September is National Suicide Prevention Awareness Month. World Suicide Prevention Day is the 10th. Throughout the month, and especially during the 10th, individuals and organizations around the country have plans to highlight the problem of suicide and advocate its prevention.
Suicide is the second leading cause of death for young people ages 10 – 24. It is also one of the leading causes of preventable death. We lose approximately 137 young people in this age group to suicide each week. Four out of Five individuals considering suicide give some sign of their intentions. That means in 80% of those considering suicide, we have an opportunity to recognize the warning signs and intervene!
Anyone can participate in Suicide Prevention Awareness Month. There are activities that individuals, schools, offices, churches, and all types of organizations can conduct to bring awareness to suicide prevention.
#IWONTBESILENT is an awareness campaign by The Jason Foundation to raise the national conversation of the “silent epidemic” of youth suicide. Learn the warning signs associated with suicide, and challenge the people you know to learn them, as well. Challenge your co-workers, school, social club, friends, or family to join you.
The Suicide & Crisis Lifeline, or simply “988,” is a three-digit phone number in the United States that connects individuals in emotional distress, including those experiencing thoughts of suicide, with trained counselors and mental health professionals. Like 911 for immediate physical crises, 988 is intended to provide quick access to critical mental health support.
One of the simplest ways that you can become involved in National Suicide Prevention Month activities is to promote suicide prevention efforts on your social media.
We can all help prevent suicide. Every year, the Lifeline and other mental health organizations and individuals across the U.S. and around the world raise awareness of suicide prevention.
How to Help Someone You Know
If you know someone who is at immediate risk of suicide, call 911 right away. It can be difficult when someone you know expresses thoughts about suicide, but you can show support by doing the following:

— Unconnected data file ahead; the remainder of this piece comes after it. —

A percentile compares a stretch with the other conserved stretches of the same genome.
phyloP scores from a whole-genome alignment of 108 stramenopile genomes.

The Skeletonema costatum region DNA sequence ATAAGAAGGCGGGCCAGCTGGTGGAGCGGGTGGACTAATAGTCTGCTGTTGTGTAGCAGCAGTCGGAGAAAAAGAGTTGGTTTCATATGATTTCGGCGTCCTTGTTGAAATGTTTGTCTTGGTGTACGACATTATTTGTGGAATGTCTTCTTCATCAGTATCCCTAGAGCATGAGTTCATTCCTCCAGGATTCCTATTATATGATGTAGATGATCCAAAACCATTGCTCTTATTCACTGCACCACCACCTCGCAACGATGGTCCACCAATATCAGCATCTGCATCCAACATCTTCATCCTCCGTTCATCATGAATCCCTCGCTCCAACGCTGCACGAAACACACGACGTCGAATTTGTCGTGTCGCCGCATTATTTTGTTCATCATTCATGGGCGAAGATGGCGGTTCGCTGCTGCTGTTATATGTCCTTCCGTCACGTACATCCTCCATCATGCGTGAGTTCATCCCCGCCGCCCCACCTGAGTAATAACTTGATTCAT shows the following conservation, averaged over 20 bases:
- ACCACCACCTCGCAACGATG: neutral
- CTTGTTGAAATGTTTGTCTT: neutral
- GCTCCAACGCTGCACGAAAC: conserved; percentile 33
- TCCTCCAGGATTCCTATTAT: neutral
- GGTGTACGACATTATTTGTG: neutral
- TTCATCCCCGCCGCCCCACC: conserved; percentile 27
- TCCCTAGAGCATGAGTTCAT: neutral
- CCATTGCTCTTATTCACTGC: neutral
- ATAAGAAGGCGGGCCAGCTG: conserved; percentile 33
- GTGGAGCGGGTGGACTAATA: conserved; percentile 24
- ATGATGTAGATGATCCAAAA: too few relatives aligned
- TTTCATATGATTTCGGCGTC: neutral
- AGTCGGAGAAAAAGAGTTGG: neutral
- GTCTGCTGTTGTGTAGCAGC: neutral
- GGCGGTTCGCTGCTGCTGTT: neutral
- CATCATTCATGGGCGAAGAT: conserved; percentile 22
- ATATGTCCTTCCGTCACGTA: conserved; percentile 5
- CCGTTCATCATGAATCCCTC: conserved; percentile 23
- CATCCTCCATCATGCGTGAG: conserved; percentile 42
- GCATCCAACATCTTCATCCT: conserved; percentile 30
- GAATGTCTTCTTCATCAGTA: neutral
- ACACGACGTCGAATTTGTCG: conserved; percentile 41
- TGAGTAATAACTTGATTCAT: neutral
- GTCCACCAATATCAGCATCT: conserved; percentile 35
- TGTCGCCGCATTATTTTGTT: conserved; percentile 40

- Talk. Your willingness to express your concern for the person in crisis can be the first step in getting that person help.
- Listen. Being an active listener is another way of reminding a person in crisis that they are not alone.
- Remain Present. Your physical and emotional presence in the person’s life makes a difference. If you are worried about their safety, get help from a mental health professional immediately.
- Call or text 988. Last year, 988 was activated as a new three-digit dialing code. When someone dials 988, they will be connected to the existing National Suicide Prevention Lifeline. This confidential support line is available 24 hours a day to provide free help to people in suicidal crisis or mental health-related distress.
Suicide prevention is important every day of the year. National Suicide Prevention Month gives us an opportunity to shine a special, encouraging light on this topic that affects us all, and send a clear, hopeful message that help is available, and suicide can be prevented.
If you would like to learn more about the National Suicide Prevention Awareness Month, our information was sourced from https://jasonfoundation.com/get-involved/suicide-prevention-month/ , https://www.iwontbesilent.com , https://988lifeline.org/promote-national-suicide-prevention-month/ , https://afsp.org/national-suicide-prevention-week/ , https://www.dhs.gov/employee-resources/news/2023/09/06/september-suicide-prevention-and-awareness-month#:~:text=By%20starting%20the%20conversation%2C%20providing,in%20crisis%2C%20help%20is%20available